North Korean ruling party promotes son of Kim Jong-il

An undated photo shows the man believed to be North Korean leader's son Kim Jong-un
Image caption Kim Jong-un is thought to be in his late 20s and has no military experience

The youngest son of North Korean leader Kim Jong-il has been appointed to two key party posts, in a move widely seen as part of a gradual transfer of power.

Kim Jong-un was named vice-chairman of the Central Military Commission of the Workers' Party and was appointed to its central committee, state media said.

Kim Jong-il, thought to be in poor health, was re-elected as leader at the party's first congress for 30 years.

The US said the significance of the promotions was not yet clear.

"I would suppose this is perhaps the ultimate reality show unfolding in North Korea, and we are simply watching this very closely," said state department spokesman PJ Crowley.

Chinese President Hu Jintao sent congratulations to Mr Kim on a successful party conference - but did not mention Kim Jong-un's promotion.

Mr Hu said China would "always handle, maintain and boost China-DPRK [North Korea] relations from a strategic height and a long-term perspective... despite the ups and downs of the international situation".

The US and China, the North's only real ally, have held regular talks with Pyongyang over its nuclear programme in recent years, and the UN has placed sanctions on the North over the issue.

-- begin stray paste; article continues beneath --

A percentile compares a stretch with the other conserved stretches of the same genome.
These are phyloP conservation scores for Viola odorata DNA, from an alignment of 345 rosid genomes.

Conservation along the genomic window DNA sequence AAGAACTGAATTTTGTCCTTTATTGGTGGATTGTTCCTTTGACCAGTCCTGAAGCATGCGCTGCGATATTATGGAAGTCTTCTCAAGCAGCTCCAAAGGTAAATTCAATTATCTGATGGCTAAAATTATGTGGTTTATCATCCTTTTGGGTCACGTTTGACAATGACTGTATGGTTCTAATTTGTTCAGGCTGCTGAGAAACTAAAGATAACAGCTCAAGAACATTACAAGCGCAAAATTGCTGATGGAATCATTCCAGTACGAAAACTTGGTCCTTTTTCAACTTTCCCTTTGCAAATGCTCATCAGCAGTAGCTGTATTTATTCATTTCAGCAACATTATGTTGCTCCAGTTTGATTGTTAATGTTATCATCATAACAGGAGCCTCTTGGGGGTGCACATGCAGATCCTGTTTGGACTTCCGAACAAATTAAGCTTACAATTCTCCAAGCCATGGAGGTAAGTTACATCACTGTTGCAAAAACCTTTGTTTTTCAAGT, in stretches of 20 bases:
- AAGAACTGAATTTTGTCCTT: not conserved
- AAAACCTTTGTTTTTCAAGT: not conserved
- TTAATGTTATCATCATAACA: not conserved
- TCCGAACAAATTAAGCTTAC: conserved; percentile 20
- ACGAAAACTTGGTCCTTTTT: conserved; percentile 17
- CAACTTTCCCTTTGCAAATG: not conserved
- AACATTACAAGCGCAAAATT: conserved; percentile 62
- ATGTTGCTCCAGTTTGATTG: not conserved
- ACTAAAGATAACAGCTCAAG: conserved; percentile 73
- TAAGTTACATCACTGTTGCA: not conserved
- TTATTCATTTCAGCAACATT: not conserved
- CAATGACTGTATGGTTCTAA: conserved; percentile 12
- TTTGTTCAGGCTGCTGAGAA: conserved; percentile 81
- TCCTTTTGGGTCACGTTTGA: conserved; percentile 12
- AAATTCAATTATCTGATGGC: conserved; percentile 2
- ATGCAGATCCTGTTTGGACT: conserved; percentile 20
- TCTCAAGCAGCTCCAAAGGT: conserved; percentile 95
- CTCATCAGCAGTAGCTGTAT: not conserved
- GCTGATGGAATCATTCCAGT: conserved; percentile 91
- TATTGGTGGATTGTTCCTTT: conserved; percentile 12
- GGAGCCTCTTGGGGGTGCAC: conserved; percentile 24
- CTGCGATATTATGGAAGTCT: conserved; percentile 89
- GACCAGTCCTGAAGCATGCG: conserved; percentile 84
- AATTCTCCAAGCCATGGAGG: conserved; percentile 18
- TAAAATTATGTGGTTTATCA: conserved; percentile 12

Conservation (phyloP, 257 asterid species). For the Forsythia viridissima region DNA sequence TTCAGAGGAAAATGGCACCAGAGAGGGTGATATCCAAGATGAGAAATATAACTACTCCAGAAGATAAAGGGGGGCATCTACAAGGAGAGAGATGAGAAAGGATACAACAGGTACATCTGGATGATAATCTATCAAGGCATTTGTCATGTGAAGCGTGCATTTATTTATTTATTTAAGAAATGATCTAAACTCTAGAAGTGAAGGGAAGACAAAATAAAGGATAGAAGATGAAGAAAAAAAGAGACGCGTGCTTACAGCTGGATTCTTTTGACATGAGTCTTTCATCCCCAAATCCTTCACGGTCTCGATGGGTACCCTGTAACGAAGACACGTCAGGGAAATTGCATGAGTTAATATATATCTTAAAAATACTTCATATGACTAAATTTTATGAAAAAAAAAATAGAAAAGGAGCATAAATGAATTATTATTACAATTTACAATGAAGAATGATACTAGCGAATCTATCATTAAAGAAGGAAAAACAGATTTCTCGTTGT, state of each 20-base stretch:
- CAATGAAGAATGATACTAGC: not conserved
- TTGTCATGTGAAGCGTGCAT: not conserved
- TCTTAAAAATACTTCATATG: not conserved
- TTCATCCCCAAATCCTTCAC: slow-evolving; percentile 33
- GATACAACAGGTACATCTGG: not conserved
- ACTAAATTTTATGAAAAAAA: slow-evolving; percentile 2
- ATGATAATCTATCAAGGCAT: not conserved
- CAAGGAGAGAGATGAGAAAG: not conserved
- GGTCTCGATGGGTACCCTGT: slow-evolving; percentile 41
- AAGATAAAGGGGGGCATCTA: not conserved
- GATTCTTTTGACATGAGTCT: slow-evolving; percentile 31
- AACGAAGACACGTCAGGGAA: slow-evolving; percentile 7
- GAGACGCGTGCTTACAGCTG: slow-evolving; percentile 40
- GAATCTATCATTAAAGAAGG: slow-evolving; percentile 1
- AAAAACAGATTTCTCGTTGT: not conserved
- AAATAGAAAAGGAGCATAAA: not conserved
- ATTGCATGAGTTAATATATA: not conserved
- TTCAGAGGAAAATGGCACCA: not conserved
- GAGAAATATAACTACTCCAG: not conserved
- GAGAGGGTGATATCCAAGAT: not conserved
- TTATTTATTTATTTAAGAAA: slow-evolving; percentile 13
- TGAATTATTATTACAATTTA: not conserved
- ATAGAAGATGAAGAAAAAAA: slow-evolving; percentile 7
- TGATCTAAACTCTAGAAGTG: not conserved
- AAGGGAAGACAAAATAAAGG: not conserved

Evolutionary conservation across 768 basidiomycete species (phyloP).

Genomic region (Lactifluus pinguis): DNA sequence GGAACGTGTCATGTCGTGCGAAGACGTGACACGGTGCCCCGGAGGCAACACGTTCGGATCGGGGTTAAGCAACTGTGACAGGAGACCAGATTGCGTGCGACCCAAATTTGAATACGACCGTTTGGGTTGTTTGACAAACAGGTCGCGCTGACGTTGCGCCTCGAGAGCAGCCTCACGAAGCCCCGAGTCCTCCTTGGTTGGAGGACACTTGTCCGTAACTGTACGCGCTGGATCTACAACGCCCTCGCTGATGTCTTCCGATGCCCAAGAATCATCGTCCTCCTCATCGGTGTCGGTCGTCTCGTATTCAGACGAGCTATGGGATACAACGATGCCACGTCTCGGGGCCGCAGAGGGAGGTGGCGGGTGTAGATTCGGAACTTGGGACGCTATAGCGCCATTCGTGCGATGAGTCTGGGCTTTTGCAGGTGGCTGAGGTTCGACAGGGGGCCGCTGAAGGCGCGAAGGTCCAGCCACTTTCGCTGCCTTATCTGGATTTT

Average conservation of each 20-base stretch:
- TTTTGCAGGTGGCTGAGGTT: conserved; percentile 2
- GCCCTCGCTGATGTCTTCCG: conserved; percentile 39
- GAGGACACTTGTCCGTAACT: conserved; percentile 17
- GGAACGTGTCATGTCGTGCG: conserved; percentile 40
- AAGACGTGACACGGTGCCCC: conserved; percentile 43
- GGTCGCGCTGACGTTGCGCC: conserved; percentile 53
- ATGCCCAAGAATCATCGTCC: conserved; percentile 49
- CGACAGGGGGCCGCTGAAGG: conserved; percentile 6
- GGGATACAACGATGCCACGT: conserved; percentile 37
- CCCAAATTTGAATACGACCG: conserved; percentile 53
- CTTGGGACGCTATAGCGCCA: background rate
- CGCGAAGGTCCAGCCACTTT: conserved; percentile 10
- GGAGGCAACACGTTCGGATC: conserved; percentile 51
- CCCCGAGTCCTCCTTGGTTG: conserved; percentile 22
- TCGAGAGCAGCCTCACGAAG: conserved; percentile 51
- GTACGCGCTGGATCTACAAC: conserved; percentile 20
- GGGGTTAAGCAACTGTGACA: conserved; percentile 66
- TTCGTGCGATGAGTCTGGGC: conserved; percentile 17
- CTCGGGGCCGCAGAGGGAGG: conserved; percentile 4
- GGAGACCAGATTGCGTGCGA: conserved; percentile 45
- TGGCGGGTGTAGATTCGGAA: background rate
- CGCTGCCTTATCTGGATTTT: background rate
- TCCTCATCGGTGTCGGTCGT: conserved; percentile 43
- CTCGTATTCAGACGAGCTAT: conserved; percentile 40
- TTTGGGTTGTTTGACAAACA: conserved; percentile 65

Rapid rise

Kim Jong-un is Kim Jong-il's third son and had already been identified as the most likely successor to the Communist dynasty started by his grandfather, Kim Il-sung, in 1948.

The BBC's John Sudworth in the South Korean capital Seoul says his rise is remarkable, even by the standards of one of the world's most totalitarian states.

He says there can now be little doubt that Swiss-educated Kim Jong-un, who is thought to be 27 years old, has been chosen to eventually take over from his ailing father.

Among the other promotions given to him at the current party conference, the younger Mr Kim was also given the rank of a four-star general.

The military, backed up by a standing army of 1.2 million troops, is said to run the country's political process through the National Defence Commission, chaired by Kim Jong-il.

The leader's sister and her husband were also given promotions, with analysts saying it is likely that they are being charged with helping to ease the transfer of power to Kim Jong-un.

The Workers' Party has been holding its first meeting since a 1980 congress when Kim Jong-il was promoted.

The 68-year-old leader, who has been in power since his father died in 1994, is said to have suffered a stroke two years ago.

Under his rule, the country's isolation from the outside world has become entrenched.

Mr Kim has built up a personality cult around his family, while North Korea's economy has all but ceased to function and its people suffer from frequent food shortages.